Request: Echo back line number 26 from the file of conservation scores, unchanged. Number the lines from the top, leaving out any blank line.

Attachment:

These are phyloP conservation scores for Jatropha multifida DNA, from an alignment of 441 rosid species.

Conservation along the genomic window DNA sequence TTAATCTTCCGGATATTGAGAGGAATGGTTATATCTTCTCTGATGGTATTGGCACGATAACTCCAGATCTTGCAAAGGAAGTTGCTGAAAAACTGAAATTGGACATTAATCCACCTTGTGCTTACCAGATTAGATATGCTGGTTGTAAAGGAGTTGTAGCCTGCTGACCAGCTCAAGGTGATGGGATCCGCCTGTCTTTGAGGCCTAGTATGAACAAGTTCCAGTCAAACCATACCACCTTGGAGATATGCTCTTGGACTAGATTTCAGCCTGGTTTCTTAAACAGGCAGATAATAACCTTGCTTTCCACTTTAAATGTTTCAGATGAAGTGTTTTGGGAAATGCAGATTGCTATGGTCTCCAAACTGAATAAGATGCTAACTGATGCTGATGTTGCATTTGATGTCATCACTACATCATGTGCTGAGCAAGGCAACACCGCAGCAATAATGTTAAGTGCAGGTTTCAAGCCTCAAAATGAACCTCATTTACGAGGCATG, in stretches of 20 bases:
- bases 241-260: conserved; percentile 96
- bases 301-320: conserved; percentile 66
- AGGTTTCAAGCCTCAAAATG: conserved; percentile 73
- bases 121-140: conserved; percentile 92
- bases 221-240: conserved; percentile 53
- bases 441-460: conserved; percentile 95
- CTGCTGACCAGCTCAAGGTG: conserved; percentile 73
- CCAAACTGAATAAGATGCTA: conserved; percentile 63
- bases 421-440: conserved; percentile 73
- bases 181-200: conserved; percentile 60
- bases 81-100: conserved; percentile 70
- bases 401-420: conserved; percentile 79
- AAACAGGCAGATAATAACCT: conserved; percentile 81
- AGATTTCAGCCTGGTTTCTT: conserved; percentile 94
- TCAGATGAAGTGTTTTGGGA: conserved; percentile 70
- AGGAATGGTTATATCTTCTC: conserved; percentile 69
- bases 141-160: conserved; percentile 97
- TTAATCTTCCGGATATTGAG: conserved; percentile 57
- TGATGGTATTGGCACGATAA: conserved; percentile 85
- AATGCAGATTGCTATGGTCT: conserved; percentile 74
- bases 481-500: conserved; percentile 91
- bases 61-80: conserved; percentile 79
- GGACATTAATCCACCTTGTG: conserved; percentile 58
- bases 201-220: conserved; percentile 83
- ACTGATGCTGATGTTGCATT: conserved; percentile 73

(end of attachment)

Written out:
- bases 201-220: conserved; percentile 83